Ancestors in African Mythology

ancestors In many traditions throughout Africa, ancestors are not truly dead in the final sense of the word. Although unseen, they are forces in the lives of the living and can be called on for guidance and protection. Ancestor cults have a prominent place in the mythologies of the people of East Africa and southern Africa, with the exception of the nomadic Maasai. spirits of ancestors were members of every African pantheon of deities; in the hierarchy of the pantheon, most were considered superhuman beings, not deities. In the tradition of the Bambara of Mali, when the first humans died, they did not disappear. They moved closer to the Creator and became ancestors. For the Bambara, death is viewed as a positive transition in the direction of the Creator. Living humans appeal to the ancestors to intercede with the Creator for them or to exercise power on their behalf. A major component of Bambara religion involves ritual communication with the ancestors. Ancestral spirits were usually seen as spiritual guardians who protected the community against enemies. People expected ancestral spirits to continually guard the living. The Zulu of South Africa invoked the help of the spirit world by calling on the amadlozi, the ancestors of the Zulu people. Ancestral spirits known as ombwiri (or ombuiri) functioned as guardians for a number of ethnic groups in Central Africa, particularly in Gabon. The ombwiri took a personal interest in the affairs of their descendants. Depending on their feelings toward the chosen descendant, these spirits could bring well-being and wealth or inflict illness and misfortune. They could ancestors  appear in dreams, in visions available to members of the ombwiri cult, and during ceremonies in which narcotic herbal preparations were consumed. According to the tradition of the Fon of Benin, the tohwiyo (founders) were the divine founding ancestors of the Fon clans. The tohwiyo started the clans, instituted their laws, and organized their cults. The mizhimo—the ancestral spirits of the Ila and Kaonde of Zambia—mediated between humans and the Supreme God, Leza. The rain chief of the Bari and Fajulo of Sudan received his rainmaking tools and powers from the ancestors and interceded with the Supreme God through the ancestors. According to the Ashanti of Ghana and other members of the Akan language group, living persons could communicate with the nsamanfo—the spirits of the ancestors—in dreams or meditative states. The Dogon of Burkina Faso and Mali have two categories of ancestors: those who lived before death entered the world and those who lived after death came to humanity. Ancestors in the first category were considered immortal; those in the second category were mortal.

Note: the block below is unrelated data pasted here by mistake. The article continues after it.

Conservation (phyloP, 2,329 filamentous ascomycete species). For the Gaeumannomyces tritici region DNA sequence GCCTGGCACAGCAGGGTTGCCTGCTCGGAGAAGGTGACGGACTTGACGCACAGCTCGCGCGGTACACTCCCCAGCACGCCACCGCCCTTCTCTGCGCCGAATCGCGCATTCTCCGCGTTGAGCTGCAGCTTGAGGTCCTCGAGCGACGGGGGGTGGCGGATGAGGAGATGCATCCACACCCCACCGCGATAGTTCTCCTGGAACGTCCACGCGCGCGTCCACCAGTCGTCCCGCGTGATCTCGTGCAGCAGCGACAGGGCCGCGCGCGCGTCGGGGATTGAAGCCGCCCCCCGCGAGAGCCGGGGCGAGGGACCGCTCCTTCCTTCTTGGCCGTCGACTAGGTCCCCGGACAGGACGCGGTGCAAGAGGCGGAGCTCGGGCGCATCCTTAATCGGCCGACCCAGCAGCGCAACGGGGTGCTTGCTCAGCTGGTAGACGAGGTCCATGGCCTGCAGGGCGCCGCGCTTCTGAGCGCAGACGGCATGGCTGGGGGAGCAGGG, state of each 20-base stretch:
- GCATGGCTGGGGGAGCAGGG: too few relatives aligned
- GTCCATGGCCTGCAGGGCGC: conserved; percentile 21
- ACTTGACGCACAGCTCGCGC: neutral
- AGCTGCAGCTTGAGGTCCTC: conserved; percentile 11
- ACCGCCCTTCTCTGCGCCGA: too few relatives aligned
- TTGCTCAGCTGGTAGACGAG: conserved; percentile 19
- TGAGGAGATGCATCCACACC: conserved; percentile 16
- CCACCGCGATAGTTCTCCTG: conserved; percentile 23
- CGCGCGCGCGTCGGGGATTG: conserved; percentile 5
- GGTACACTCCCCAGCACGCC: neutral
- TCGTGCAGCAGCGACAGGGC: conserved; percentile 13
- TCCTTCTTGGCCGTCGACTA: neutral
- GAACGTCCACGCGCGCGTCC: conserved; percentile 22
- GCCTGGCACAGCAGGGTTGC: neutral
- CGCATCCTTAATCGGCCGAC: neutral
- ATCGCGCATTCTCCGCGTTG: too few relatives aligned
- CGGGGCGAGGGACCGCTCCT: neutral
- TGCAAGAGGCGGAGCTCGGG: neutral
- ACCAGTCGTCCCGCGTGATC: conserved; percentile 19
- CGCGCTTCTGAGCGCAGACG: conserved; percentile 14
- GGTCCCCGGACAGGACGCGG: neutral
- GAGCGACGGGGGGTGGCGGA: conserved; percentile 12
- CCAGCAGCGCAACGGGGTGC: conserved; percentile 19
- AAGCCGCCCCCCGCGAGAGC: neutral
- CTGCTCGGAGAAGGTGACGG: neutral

Taken from African Mythology A to Z – Library Binding – May 1, 2010- Second Edition – Written by Patricia Ann Lynch (Author), Jeremy Roberts Dr (Editor) – Copyright © 2004, 2010 by Patricia Ann Lynch